16. Ron Borzekowski & K. Kiser Elizabeth & Ahmed Shaista, 2008. "Consumers' Use of Debit Cards: Patterns, Preferences, and Price Response," Journal of Money, Credit and Banking, Blackwell Publishing, vol. 40(1), pages 149-172, February.
    17. Humphrey, David B & Kim, Moshe & Vale, Bent, 2001. "Realizing the Gains from Electronic Payments: Costs, Pricing, and Payment Choice," Journal of Money, Credit and Banking, Blackwell Publishing, vol. 33(2), pages 216-234, May.
    18. Hans Brits & Carlo Winder, 2005. "Payments are no free lunch," DNB Occasional Studies 302, Netherlands Central Bank, Research Department.
    19. Brian Mantel, 2000. "Why do consumers pay bills electronically? an empirical analysis," Economic Perspectives, Federal Reserve Bank of Chicago, issue Q IV, pages 32-48.
    20. Sheri M. Markose & Yiing Jia Loke, 2003. "Network Effects On Cash-Card Substitution In Transactions And Low Interest Rate Regimes," Economic Journal, Royal Economic Society, vol. 113(487), pages 456-476, April.
    21. Penz, Elfriede & Meier-Pesti, Katja & Kirchler, Erich, 2004. ""It's practical, but no more controllable": Social representations of the electronic purse in Austria," Journal of Economic Psychology, Elsevier, vol. 25(6), pages 771-787, December.
    22. Borzekowski, Ron & Kiser, Elizabeth K., 2008. "The choice at the checkout: Quantifying demand across payment instruments," International Journal of Industrial Organization, Elsevier, vol. 26(4), pages 889-902, July.
    23. Stock, James H & Wright, Jonathan H & Yogo, Motohiro, 2002. "A Survey of Weak Instruments and Weak Identification in Generalized Method of Moments," Journal of Business & Economic Statistics, American Statistical Association, vol. 20(4), pages 518-529, October.
    24. Peter Mooslechner & Helmut Stix & Karin Wagner, 2006. "How Are Payments Made in Austria?," Monetary Policy & the Economy, Oesterreichische Nationalbank (Austrian Central Bank), issue 2, pages 111-134.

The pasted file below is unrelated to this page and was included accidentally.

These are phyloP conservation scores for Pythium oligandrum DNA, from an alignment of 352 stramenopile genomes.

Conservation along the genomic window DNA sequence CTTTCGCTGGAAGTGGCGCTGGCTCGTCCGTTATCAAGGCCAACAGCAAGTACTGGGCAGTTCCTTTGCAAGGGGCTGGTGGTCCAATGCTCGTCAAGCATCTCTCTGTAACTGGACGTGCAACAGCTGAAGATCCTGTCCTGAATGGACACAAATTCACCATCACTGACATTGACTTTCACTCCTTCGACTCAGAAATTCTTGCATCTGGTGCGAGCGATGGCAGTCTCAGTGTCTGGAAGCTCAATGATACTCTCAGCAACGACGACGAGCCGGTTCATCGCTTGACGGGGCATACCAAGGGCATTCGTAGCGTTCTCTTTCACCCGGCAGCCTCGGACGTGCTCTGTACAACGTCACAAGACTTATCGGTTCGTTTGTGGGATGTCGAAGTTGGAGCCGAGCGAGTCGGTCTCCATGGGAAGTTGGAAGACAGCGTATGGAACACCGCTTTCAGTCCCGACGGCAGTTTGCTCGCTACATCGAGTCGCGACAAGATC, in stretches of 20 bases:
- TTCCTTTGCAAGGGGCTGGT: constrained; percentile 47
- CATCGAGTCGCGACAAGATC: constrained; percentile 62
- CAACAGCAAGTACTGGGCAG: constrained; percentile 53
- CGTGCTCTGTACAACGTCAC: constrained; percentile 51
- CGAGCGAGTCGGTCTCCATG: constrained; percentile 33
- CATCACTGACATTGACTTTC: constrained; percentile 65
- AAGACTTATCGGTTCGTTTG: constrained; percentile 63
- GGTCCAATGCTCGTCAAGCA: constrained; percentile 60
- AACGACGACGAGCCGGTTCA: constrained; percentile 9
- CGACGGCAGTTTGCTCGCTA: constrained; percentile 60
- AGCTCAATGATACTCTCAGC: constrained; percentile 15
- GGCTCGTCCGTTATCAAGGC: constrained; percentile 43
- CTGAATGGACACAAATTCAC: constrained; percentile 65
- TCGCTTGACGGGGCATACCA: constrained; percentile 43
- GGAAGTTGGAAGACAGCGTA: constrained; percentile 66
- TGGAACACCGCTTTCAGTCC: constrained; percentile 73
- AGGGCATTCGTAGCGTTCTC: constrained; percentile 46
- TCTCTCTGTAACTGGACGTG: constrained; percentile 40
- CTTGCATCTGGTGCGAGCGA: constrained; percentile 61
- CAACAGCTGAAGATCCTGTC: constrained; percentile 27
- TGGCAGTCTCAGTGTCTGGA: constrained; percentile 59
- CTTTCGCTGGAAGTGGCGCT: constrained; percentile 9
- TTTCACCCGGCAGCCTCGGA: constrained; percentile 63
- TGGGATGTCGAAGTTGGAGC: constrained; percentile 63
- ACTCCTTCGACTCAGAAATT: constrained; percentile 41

25. Shy, Oz & Tarkka, Juha, 2002. "The Market for Electronic Cash Cards," Journal of Money, Credit and Banking, Blackwell Publishing, vol. 34(2), pages 299-314, May.
    Full references (including those not matched with items on IDEAS)

    More about this item

    Keywords

    cash substitution; cash usage; credit cards; debit cards; payment behaviour; payment cards; payment innovation; payment instruments; survey data;

    JEL classification:

    • E41 - Macroeconomics and Monetary Economics - - Money and Interest Rates - - - Demand for Money
    • E58 - Macroeconomics and Monetary Economics - - Monetary Policy, Central Banking, and the Supply of Money and Credit - - - Central Banks and Their Policies
    • D12 - Microeconomics - - Household Behavior - - - Consumer Economics: Empirical Analysis

    NEP fields

    This paper has been announced in the following NEP Reports:

    Statistics

    Access and download statistics

    Corrections

    All material on this site has been provided by the respective publishers and authors. You can help correct errors and omissions. When requesting a correction, please mention this item's handle: RePEc:ecb:ecbwps:20091144. See general information about how to correct material in RePEc.

    For technical questions regarding this item, or to correct its authors, title, abstract, bibliographic or download information, contact: (Official Publications). General contact details of provider: http://edirc.repec.org/data/emieude.html .

    If you have authored this item and are not yet registered with RePEc, we encourage you to do it here. This allows to link your profile to this item. It also allows you to accept potential citations to this item that we are uncertain about.

    If CitEc recognized a reference but did not link an item in RePEc to it, you can help with this form .

    If you know of missing items citing this one, you can help us creating those links by adding the relevant references in the same way as above, for each refering item. If you are a registered author of this item, you may also want to check the "citations" tab in your RePEc Author Service profile, as there may be some citations waiting for confirmation.

    Please note that corrections may take a couple of weeks to filter through the various RePEc services.

    IDEAS is a RePEc service hosted by the Research Division of the Federal Reserve Bank of St. Louis . RePEc uses bibliographic data supplied by the respective publishers.